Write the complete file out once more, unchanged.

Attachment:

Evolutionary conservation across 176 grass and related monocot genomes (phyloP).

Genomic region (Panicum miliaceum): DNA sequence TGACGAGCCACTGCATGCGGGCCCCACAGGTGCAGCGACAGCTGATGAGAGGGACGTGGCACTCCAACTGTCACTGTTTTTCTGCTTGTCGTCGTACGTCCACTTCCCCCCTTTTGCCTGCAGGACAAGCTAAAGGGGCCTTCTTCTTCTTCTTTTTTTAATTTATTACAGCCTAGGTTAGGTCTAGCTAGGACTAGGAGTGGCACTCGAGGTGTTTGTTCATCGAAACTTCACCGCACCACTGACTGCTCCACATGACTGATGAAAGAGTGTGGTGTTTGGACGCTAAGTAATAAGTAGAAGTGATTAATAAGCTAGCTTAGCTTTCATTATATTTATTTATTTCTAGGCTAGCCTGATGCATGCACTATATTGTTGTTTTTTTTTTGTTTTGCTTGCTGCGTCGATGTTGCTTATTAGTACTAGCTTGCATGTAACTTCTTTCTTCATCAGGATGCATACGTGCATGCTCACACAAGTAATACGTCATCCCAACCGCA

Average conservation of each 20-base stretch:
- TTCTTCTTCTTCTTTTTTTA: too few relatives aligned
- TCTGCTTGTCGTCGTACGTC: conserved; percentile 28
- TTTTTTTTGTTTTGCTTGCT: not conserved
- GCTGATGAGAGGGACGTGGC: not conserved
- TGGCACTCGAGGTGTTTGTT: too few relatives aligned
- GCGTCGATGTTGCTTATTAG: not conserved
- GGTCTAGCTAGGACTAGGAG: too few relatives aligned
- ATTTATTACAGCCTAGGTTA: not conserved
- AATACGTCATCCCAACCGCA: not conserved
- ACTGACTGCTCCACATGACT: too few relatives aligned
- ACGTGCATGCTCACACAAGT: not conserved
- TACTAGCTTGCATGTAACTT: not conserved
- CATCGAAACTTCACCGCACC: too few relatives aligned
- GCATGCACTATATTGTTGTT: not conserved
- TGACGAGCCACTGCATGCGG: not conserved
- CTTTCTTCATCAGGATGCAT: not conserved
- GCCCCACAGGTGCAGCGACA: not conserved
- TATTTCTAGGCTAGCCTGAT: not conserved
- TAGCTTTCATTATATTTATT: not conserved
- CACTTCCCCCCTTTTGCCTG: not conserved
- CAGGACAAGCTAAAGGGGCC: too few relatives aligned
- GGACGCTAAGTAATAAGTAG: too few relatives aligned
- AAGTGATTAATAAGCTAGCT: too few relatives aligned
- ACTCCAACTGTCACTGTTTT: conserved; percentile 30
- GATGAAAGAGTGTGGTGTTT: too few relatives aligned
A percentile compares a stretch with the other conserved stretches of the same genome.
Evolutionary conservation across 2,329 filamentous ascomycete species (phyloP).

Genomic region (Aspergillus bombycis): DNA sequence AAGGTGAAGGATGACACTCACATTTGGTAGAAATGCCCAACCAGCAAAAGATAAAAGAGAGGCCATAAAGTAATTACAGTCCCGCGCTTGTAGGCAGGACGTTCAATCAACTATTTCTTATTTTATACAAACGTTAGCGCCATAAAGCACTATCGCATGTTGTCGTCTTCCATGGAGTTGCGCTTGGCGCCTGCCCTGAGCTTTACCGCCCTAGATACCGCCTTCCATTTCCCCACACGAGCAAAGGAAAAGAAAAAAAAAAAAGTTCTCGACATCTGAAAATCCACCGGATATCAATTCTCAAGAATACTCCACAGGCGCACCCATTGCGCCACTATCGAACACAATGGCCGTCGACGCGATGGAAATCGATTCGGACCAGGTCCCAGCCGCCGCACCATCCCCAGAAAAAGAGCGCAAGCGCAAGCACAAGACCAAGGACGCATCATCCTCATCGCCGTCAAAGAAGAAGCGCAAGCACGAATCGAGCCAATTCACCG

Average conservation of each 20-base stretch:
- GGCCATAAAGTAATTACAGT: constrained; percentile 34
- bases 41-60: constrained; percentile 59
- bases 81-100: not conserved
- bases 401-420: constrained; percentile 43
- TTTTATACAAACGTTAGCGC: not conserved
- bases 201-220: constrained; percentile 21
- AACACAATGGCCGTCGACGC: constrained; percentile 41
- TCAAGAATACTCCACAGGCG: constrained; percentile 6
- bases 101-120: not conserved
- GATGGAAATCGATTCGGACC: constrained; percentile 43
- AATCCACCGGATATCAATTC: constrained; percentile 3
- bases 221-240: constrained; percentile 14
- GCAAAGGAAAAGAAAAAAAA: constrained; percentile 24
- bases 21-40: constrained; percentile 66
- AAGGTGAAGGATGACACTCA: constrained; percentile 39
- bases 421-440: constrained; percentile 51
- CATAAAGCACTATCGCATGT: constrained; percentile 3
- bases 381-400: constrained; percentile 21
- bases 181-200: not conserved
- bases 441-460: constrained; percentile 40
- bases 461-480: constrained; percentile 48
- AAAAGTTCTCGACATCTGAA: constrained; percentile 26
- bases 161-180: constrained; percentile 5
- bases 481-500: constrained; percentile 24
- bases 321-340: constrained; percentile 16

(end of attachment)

Evolutionary conservation across 176 grass and related monocot genomes (phyloP).

Genomic region (Panicum miliaceum): DNA sequence TGACGAGCCACTGCATGCGGGCCCCACAGGTGCAGCGACAGCTGATGAGAGGGACGTGGCACTCCAACTGTCACTGTTTTTCTGCTTGTCGTCGTACGTCCACTTCCCCCCTTTTGCCTGCAGGACAAGCTAAAGGGGCCTTCTTCTTCTTCTTTTTTTAATTTATTACAGCCTAGGTTAGGTCTAGCTAGGACTAGGAGTGGCACTCGAGGTGTTTGTTCATCGAAACTTCACCGCACCACTGACTGCTCCACATGACTGATGAAAGAGTGTGGTGTTTGGACGCTAAGTAATAAGTAGAAGTGATTAATAAGCTAGCTTAGCTTTCATTATATTTATTTATTTCTAGGCTAGCCTGATGCATGCACTATATTGTTGTTTTTTTTTTGTTTTGCTTGCTGCGTCGATGTTGCTTATTAGTACTAGCTTGCATGTAACTTCTTTCTTCATCAGGATGCATACGTGCATGCTCACACAAGTAATACGTCATCCCAACCGCA

Average conservation of each 20-base stretch:
- TTCTTCTTCTTCTTTTTTTA: too few relatives aligned
- TCTGCTTGTCGTCGTACGTC: conserved; percentile 28
- TTTTTTTTGTTTTGCTTGCT: not conserved
- GCTGATGAGAGGGACGTGGC: not conserved
- TGGCACTCGAGGTGTTTGTT: too few relatives aligned
- GCGTCGATGTTGCTTATTAG: not conserved
- GGTCTAGCTAGGACTAGGAG: too few relatives aligned
- ATTTATTACAGCCTAGGTTA: not conserved
- AATACGTCATCCCAACCGCA: not conserved
- ACTGACTGCTCCACATGACT: too few relatives aligned
- ACGTGCATGCTCACACAAGT: not conserved
- TACTAGCTTGCATGTAACTT: not conserved
- CATCGAAACTTCACCGCACC: too few relatives aligned
- GCATGCACTATATTGTTGTT: not conserved
- TGACGAGCCACTGCATGCGG: not conserved
- CTTTCTTCATCAGGATGCAT: not conserved
- GCCCCACAGGTGCAGCGACA: not conserved
- TATTTCTAGGCTAGCCTGAT: not conserved
- TAGCTTTCATTATATTTATT: not conserved
- CACTTCCCCCCTTTTGCCTG: not conserved
- CAGGACAAGCTAAAGGGGCC: too few relatives aligned
- GGACGCTAAGTAATAAGTAG: too few relatives aligned
- AAGTGATTAATAAGCTAGCT: too few relatives aligned
- ACTCCAACTGTCACTGTTTT: conserved; percentile 30
- GATGAAAGAGTGTGGTGTTT: too few relatives aligned
A percentile compares a stretch with the other conserved stretches of the same genome.
Evolutionary conservation across 2,329 filamentous ascomycete species (phyloP).

Genomic region (Aspergillus bombycis): DNA sequence AAGGTGAAGGATGACACTCACATTTGGTAGAAATGCCCAACCAGCAAAAGATAAAAGAGAGGCCATAAAGTAATTACAGTCCCGCGCTTGTAGGCAGGACGTTCAATCAACTATTTCTTATTTTATACAAACGTTAGCGCCATAAAGCACTATCGCATGTTGTCGTCTTCCATGGAGTTGCGCTTGGCGCCTGCCCTGAGCTTTACCGCCCTAGATACCGCCTTCCATTTCCCCACACGAGCAAAGGAAAAGAAAAAAAAAAAAGTTCTCGACATCTGAAAATCCACCGGATATCAATTCTCAAGAATACTCCACAGGCGCACCCATTGCGCCACTATCGAACACAATGGCCGTCGACGCGATGGAAATCGATTCGGACCAGGTCCCAGCCGCCGCACCATCCCCAGAAAAAGAGCGCAAGCGCAAGCACAAGACCAAGGACGCATCATCCTCATCGCCGTCAAAGAAGAAGCGCAAGCACGAATCGAGCCAATTCACCG

Average conservation of each 20-base stretch:
- GGCCATAAAGTAATTACAGT: constrained; percentile 34
- bases 41-60: constrained; percentile 59
- bases 81-100: not conserved
- bases 401-420: constrained; percentile 43
- TTTTATACAAACGTTAGCGC: not conserved
- bases 201-220: constrained; percentile 21
- AACACAATGGCCGTCGACGC: constrained; percentile 41
- TCAAGAATACTCCACAGGCG: constrained; percentile 6
- bases 101-120: not conserved
- GATGGAAATCGATTCGGACC: constrained; percentile 43
- AATCCACCGGATATCAATTC: constrained; percentile 3
- bases 221-240: constrained; percentile 14
- GCAAAGGAAAAGAAAAAAAA: constrained; percentile 24
- bases 21-40: constrained; percentile 66
- AAGGTGAAGGATGACACTCA: constrained; percentile 39
- bases 421-440: constrained; percentile 51
- CATAAAGCACTATCGCATGT: constrained; percentile 3
- bases 381-400: constrained; percentile 21
- bases 181-200: not conserved
- bases 441-460: constrained; percentile 40
- bases 461-480: constrained; percentile 48
- AAAAGTTCTCGACATCTGAA: constrained; percentile 26
- bases 161-180: constrained; percentile 5
- bases 481-500: constrained; percentile 24
- bases 321-340: constrained; percentile 16